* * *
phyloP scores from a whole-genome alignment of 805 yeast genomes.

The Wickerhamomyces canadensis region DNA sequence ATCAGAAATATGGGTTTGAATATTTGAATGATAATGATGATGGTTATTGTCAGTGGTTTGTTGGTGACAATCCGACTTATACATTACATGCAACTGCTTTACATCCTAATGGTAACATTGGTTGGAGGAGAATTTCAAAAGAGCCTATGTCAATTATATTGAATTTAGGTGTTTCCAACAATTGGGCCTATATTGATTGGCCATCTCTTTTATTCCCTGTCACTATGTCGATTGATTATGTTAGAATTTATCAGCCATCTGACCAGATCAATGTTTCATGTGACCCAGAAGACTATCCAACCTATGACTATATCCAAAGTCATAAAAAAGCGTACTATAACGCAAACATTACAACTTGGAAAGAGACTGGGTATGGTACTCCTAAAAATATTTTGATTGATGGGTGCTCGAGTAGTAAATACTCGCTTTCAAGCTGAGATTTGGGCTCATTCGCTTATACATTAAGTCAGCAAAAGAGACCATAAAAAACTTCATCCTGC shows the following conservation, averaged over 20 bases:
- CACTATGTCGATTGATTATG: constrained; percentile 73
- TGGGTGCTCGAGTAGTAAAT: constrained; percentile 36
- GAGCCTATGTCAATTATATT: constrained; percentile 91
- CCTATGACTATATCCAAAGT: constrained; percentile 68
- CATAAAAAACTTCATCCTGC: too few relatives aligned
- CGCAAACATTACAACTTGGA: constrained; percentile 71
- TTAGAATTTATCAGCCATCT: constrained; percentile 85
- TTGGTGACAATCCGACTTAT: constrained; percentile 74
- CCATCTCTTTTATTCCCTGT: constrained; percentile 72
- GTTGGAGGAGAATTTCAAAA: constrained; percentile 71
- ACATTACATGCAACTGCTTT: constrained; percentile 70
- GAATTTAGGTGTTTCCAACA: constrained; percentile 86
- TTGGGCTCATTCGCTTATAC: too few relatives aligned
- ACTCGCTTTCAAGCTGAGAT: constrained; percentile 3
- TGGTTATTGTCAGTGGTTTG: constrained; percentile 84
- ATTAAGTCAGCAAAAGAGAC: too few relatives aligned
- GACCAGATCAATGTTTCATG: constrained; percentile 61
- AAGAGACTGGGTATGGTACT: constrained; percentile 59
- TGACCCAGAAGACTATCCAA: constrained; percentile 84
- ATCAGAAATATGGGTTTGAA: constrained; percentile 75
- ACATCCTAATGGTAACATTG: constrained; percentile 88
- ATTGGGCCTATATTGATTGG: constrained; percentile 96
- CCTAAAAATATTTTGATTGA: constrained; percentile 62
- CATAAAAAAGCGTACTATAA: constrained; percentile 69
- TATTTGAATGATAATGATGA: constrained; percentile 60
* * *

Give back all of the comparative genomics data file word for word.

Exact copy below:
phyloP scores from a whole-genome alignment of 805 yeast genomes.

The Wickerhamomyces canadensis region DNA sequence ATCAGAAATATGGGTTTGAATATTTGAATGATAATGATGATGGTTATTGTCAGTGGTTTGTTGGTGACAATCCGACTTATACATTACATGCAACTGCTTTACATCCTAATGGTAACATTGGTTGGAGGAGAATTTCAAAAGAGCCTATGTCAATTATATTGAATTTAGGTGTTTCCAACAATTGGGCCTATATTGATTGGCCATCTCTTTTATTCCCTGTCACTATGTCGATTGATTATGTTAGAATTTATCAGCCATCTGACCAGATCAATGTTTCATGTGACCCAGAAGACTATCCAACCTATGACTATATCCAAAGTCATAAAAAAGCGTACTATAACGCAAACATTACAACTTGGAAAGAGACTGGGTATGGTACTCCTAAAAATATTTTGATTGATGGGTGCTCGAGTAGTAAATACTCGCTTTCAAGCTGAGATTTGGGCTCATTCGCTTATACATTAAGTCAGCAAAAGAGACCATAAAAAACTTCATCCTGC shows the following conservation, averaged over 20 bases:
- CACTATGTCGATTGATTATG: constrained; percentile 73
- TGGGTGCTCGAGTAGTAAAT: constrained; percentile 36
- GAGCCTATGTCAATTATATT: constrained; percentile 91
- CCTATGACTATATCCAAAGT: constrained; percentile 68
- CATAAAAAACTTCATCCTGC: too few relatives aligned
- CGCAAACATTACAACTTGGA: constrained; percentile 71
- TTAGAATTTATCAGCCATCT: constrained; percentile 85
- TTGGTGACAATCCGACTTAT: constrained; percentile 74
- CCATCTCTTTTATTCCCTGT: constrained; percentile 72
- GTTGGAGGAGAATTTCAAAA: constrained; percentile 71
- ACATTACATGCAACTGCTTT: constrained; percentile 70
- GAATTTAGGTGTTTCCAACA: constrained; percentile 86
- TTGGGCTCATTCGCTTATAC: too few relatives aligned
- ACTCGCTTTCAAGCTGAGAT: constrained; percentile 3
- TGGTTATTGTCAGTGGTTTG: constrained; percentile 84
- ATTAAGTCAGCAAAAGAGAC: too few relatives aligned
- GACCAGATCAATGTTTCATG: constrained; percentile 61
- AAGAGACTGGGTATGGTACT: constrained; percentile 59
- TGACCCAGAAGACTATCCAA: constrained; percentile 84
- ATCAGAAATATGGGTTTGAA: constrained; percentile 75
- ACATCCTAATGGTAACATTG: constrained; percentile 88
- ATTGGGCCTATATTGATTGG: constrained; percentile 96
- CCTAAAAATATTTTGATTGA: constrained; percentile 62
- CATAAAAAAGCGTACTATAA: constrained; percentile 69
- TATTTGAATGATAATGATGA: constrained; percentile 60